The Sharks will win again this season, but it’s looking like it will be all for not.

Unbelievable Nerve

The first goal of the game came when Joe Thornton turned it over into an Edmonton breakaway. Once the Edmonton guy had the puck, Thornton didn’t bother to chase him; he just peeked back and skated to the bench nonchalantly. Wow. That does it for me. I can’t wait to see him off the team. Worthless.

Other Notes

Hit-O-Meter: SJ 30  EDM 19; Staubitz led with five.

Next game is Tuesday at Minnesota.

–Ray

March 22, 2010 Posted by | Hockey | , , , , , , , , , , , , , , , , , , , , , , , , , , , , , | Leave a comment

Inside the Shark Cage, Vol. 63

Quite the weight-off-the-shoulders game for the Sharks as they finally defeated the Detroit Red Wings 3-2 in a shootout. Detroit still wins the series 3-0-1, but the importance of this victory can’t be overstated enough.

Let’s be honest here. Detroit is going to make the playoffs. Yes they’re ninth right now, but come on, it’s Detroit. They will slide into the playoffs and maybe even go on a tear to claim the fifth or sixth spot. Regardless, they are a potential first-round matchup for the Sharks, and losing all four games to Detroit would have been catastrophic. The team already lacks confidence against the Wings as is, and losing here would have surely meant a first-round sweep had they met.

The victory didn’t come without fierce battling and lots of physicality. Detroit didn’t want to give up his undefeated streak against the Sharks so easy. How about 52 shots peppered on Sharks goalie Evgeni Nabokov. Nabby stopped 50 of them. He’s the sole reason why the Sharks won this game. Sensing a trend lately?

Despite getting shutout last night, coach Todd McLellan decided to keep the same players on the ice for the game. Ryane Clowe was extra feisty tonight. Within the first five minutes, he was up in people’s grills looking for something. He found it in the third when he and Jonathan Ericsson decided to tango. Ericsson caught him early, but Clowe finished with some power hooks, an uppercut and a takedown.

The Sharks scored their only two goals in the first period. Joe Thornton got on the board 25 seconds after Detroit took a 1-0 lead. Niclas Wallin got his first point as a Shark on Thornton’s goal.

Dwight Helminen once again played extremely well. He notched his first goal as a Shark, NHL 10 style: Torrey Mitchell stopped behind the net, skated out, passed across ice for Helminen who one-timed it in the open net. It’s his second career goal, and here’s some food for thought: Wallin assisted on Helminen’s first goal when they were both in Carolina. That goal was way back on November 2, 2008.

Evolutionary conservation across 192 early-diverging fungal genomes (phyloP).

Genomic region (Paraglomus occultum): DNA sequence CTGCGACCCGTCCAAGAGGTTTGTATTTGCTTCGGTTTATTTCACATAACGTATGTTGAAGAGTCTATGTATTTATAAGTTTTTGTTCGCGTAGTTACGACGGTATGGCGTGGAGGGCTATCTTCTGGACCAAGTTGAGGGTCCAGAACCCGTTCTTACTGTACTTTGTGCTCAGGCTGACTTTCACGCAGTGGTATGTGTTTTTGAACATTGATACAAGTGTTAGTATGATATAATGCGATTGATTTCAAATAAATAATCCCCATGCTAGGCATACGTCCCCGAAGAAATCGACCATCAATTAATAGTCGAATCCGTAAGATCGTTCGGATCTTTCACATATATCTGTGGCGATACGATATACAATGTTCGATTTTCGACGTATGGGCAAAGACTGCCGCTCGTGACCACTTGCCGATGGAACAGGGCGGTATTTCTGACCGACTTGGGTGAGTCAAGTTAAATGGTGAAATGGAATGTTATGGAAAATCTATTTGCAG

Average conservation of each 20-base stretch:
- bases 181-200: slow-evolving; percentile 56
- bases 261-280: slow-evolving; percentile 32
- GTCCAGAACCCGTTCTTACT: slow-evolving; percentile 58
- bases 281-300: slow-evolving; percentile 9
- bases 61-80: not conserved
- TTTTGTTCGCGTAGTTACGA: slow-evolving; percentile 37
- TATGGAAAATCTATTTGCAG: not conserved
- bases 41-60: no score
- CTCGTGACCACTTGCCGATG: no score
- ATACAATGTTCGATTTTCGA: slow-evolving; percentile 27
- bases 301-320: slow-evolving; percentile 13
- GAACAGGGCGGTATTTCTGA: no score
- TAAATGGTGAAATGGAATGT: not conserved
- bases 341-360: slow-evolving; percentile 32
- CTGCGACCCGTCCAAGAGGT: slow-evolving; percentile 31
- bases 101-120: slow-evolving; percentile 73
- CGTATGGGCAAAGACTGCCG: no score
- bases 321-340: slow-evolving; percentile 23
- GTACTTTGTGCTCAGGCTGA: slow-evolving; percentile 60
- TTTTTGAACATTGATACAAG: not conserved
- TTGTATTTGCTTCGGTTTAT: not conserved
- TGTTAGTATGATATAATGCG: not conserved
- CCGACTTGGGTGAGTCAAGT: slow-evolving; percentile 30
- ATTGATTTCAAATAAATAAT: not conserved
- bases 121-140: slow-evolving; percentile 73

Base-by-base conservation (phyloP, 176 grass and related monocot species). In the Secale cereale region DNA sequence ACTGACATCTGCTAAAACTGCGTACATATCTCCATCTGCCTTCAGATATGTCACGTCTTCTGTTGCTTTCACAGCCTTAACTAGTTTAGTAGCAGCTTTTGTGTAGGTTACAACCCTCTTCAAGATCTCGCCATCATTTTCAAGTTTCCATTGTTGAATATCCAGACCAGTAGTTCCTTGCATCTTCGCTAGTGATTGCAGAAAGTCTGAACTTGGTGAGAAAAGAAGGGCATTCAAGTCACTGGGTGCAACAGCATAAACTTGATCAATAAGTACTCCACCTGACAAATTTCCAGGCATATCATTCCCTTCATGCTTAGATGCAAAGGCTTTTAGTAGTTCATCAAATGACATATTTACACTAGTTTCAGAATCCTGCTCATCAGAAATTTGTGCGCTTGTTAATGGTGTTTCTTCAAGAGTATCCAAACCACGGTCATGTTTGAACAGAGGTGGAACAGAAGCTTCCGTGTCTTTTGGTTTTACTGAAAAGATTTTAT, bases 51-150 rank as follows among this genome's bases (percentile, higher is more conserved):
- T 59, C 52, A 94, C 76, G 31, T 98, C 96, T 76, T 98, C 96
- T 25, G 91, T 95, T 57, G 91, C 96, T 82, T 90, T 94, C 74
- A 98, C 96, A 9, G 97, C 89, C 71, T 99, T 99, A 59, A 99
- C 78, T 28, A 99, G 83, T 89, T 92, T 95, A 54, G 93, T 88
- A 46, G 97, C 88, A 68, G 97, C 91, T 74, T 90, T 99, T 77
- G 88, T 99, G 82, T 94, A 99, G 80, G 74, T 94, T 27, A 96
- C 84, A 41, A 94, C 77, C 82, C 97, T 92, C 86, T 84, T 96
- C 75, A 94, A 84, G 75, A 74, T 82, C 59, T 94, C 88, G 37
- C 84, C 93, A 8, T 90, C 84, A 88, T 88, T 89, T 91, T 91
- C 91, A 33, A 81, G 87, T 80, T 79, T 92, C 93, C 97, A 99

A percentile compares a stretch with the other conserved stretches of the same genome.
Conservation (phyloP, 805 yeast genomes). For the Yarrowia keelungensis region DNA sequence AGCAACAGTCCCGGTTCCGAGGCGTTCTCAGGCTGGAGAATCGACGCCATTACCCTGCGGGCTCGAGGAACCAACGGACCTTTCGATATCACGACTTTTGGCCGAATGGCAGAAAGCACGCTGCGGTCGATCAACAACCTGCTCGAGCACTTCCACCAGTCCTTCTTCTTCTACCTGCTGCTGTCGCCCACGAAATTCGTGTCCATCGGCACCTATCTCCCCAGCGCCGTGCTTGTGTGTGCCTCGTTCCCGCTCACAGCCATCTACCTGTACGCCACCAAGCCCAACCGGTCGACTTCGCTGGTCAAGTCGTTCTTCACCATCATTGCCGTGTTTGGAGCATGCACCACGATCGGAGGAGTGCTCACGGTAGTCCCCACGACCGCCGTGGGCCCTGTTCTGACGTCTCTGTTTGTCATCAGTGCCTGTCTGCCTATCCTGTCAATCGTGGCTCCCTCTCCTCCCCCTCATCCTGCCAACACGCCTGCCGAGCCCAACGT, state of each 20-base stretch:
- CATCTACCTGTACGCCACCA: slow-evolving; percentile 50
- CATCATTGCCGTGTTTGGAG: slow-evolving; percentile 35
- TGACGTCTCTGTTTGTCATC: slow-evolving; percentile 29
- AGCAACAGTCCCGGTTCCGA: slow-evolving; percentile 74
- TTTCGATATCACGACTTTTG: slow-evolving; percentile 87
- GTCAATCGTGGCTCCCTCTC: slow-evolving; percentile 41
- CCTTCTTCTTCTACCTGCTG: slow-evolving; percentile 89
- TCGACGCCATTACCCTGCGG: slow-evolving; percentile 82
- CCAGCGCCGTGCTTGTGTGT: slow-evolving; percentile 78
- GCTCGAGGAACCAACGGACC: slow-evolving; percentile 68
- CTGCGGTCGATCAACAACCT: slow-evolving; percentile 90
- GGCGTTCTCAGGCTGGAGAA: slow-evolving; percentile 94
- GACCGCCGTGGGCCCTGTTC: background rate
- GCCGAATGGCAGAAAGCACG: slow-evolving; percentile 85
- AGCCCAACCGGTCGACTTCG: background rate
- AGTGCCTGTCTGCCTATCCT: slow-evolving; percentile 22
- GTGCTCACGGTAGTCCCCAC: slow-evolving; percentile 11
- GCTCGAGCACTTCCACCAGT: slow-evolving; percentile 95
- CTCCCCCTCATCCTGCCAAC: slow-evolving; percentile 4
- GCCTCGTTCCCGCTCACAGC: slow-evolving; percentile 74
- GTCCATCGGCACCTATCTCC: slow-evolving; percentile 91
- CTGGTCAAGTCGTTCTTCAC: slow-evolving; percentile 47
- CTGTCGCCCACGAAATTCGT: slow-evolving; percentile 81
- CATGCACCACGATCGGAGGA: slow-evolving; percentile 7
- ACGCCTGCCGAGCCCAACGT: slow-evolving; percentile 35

Johan, I'm constipated. Punch me in the gut to force it out. (From SJSHARKS.com)

Detroit controlled the second period, and they controlled the third period by tying the game with seven minutes left in regulation.

So we head into overtime. Oh prevent offense, how I have missed thee. The Sharks took their prevent offense to another level by taking a penalty with two minutes to go. By some divine intervention they were able to kill it off.

In the shootout, Nabby stonewalled all three Detroit shooters. Patrick Marleau, the Sharks’ third shooter, won it.

How sweet it is. My health has deteriorated throughout today, so this was a great temporary remedy to the constant sniffing and overall feeling of crap.

Mickey Redmond – the worst analyst in hockey

If you’re unlucky enough to get a Detroit broadcast, listen to this guy talk. How many things can he get wrong? Let me count the ways:

1. Saying Jimmy Howard made save of the first period when clearly Nabby’s sprawling blocker was.

2. Calling for interference when there was nothing there.

3. Saying Thornton should continue playing with no emotion and should not play angry.

4. Stealing Darren Pang’s phrase, “Holy jumpin’!”

5. Called Kent Huskins, Huselius for five minutes.

6. Saying Rob Blake takes a lot of shootouts for the Sharks (I don’t think he’s taken one).

7. If he says “look out” one more time, I will go off.

Obviously he only has this job because of his past playing in a Red Wing uniform. Shame. Someone else agreed with me too. Check out the #22 comment on David Pollak’s blog.

Stat Pack

Nabby has the worst winning percentage against Detroit since 1980. With this win he’s now 8-17-0-2 against them. Terrible.

The Sharks lost the faceoff battle 51%-49%. I think they’ve lost it a couple times against Detroit. I don’t understand how they can be so dominant in the circle, but lose faceoffs to a team who isn’t that great at them time after time.

San Jose led in all four Detroit games, only garnering one win.

Other Notes

Hit-O-Meter: SJ 26  DET 34; Scott Nichol led with five.

Thornton started getting angry at Detroit when Datsyuk and Cleary kept being annoying pests. He threw Cleary down with one arm, which was hilarious. Need to see more of that, but we won’t.

San Jose goes to Buffalo for a game with the Sabres on Saturday. It’s the last game before the Olympic break.

–Ray

February 12, 2010 Posted by | Hockey | , , , , , , , , , , , , , , , , , , , , , , , , , , , , , , , , , , , , , , , , , , , , , , , , | Leave a comment

Inside the Shark Cage, Vol. 61

Quite the Whac-A-Mole game for the Sharks has they pounded the Toronto Maple Leafs back into the the NHL cellar with a 3-2 win. It wasn’t pretty, but the Sharks did enough to withstand the newly energized Leafs.